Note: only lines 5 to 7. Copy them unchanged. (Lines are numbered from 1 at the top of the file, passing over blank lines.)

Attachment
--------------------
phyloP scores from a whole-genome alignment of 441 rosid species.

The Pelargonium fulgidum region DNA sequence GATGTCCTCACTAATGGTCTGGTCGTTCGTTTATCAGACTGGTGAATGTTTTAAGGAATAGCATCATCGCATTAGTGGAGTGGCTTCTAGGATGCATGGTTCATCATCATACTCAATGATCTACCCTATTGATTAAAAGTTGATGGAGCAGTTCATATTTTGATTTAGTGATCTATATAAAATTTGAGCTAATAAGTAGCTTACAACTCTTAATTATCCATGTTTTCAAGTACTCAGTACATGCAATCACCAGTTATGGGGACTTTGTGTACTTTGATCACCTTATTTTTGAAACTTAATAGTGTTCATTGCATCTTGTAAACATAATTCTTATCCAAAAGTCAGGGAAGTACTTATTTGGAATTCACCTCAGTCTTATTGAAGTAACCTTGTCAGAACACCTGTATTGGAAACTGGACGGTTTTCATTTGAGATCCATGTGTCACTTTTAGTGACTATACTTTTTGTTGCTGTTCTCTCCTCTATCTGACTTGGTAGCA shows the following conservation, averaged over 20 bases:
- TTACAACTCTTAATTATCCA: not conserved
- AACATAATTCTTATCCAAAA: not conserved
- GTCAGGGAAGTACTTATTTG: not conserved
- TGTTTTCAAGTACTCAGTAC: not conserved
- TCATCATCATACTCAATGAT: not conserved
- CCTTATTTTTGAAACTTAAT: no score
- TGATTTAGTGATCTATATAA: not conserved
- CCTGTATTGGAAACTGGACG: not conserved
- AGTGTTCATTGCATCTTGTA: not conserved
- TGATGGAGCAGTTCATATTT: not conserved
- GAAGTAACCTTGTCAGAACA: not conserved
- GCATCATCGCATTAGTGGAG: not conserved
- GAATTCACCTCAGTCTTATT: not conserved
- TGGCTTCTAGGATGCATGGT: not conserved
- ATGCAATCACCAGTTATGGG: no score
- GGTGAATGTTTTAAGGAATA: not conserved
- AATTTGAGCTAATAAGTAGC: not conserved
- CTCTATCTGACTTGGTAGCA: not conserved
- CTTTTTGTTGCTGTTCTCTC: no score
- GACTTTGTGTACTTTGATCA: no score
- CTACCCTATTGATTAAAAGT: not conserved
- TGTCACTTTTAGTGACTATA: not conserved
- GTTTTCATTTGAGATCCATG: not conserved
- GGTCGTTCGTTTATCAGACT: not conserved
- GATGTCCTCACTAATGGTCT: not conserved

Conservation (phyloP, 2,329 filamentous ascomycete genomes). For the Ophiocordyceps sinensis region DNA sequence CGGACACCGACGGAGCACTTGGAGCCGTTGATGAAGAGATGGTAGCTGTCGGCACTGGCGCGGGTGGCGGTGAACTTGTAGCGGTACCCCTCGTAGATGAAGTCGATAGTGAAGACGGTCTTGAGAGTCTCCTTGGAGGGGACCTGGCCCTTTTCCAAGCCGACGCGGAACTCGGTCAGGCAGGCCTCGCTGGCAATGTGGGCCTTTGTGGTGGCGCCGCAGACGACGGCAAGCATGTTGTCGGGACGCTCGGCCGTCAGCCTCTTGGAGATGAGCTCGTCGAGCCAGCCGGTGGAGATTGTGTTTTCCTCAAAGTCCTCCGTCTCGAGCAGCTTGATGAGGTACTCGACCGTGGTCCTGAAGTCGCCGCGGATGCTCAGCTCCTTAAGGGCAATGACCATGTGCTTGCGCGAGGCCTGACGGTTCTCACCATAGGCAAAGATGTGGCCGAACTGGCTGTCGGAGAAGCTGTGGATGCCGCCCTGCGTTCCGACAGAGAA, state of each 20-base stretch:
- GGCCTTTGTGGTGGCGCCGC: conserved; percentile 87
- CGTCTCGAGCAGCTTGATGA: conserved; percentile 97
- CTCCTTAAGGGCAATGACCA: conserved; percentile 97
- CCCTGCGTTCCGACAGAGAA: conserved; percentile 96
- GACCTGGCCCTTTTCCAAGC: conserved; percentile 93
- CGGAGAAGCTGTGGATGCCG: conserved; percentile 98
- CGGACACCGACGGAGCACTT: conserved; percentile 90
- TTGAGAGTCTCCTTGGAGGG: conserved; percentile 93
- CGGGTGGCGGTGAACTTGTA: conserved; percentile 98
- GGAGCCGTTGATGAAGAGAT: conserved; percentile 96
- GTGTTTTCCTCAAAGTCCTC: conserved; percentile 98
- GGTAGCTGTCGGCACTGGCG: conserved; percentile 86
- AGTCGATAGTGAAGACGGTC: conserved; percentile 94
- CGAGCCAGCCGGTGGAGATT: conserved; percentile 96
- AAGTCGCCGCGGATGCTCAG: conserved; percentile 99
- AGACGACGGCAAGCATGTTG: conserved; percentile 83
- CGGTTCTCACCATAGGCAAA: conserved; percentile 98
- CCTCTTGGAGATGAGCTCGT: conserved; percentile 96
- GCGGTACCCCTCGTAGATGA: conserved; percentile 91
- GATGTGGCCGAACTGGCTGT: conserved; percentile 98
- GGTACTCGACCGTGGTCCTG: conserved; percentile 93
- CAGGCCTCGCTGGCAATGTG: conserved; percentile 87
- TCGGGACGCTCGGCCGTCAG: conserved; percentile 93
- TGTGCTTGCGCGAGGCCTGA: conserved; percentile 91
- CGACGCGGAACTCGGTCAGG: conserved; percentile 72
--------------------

- GTCAGGGAAGTACTTATTTG: not conserved
- TGTTTTCAAGTACTCAGTAC: not conserved
- TCATCATCATACTCAATGAT: not conserved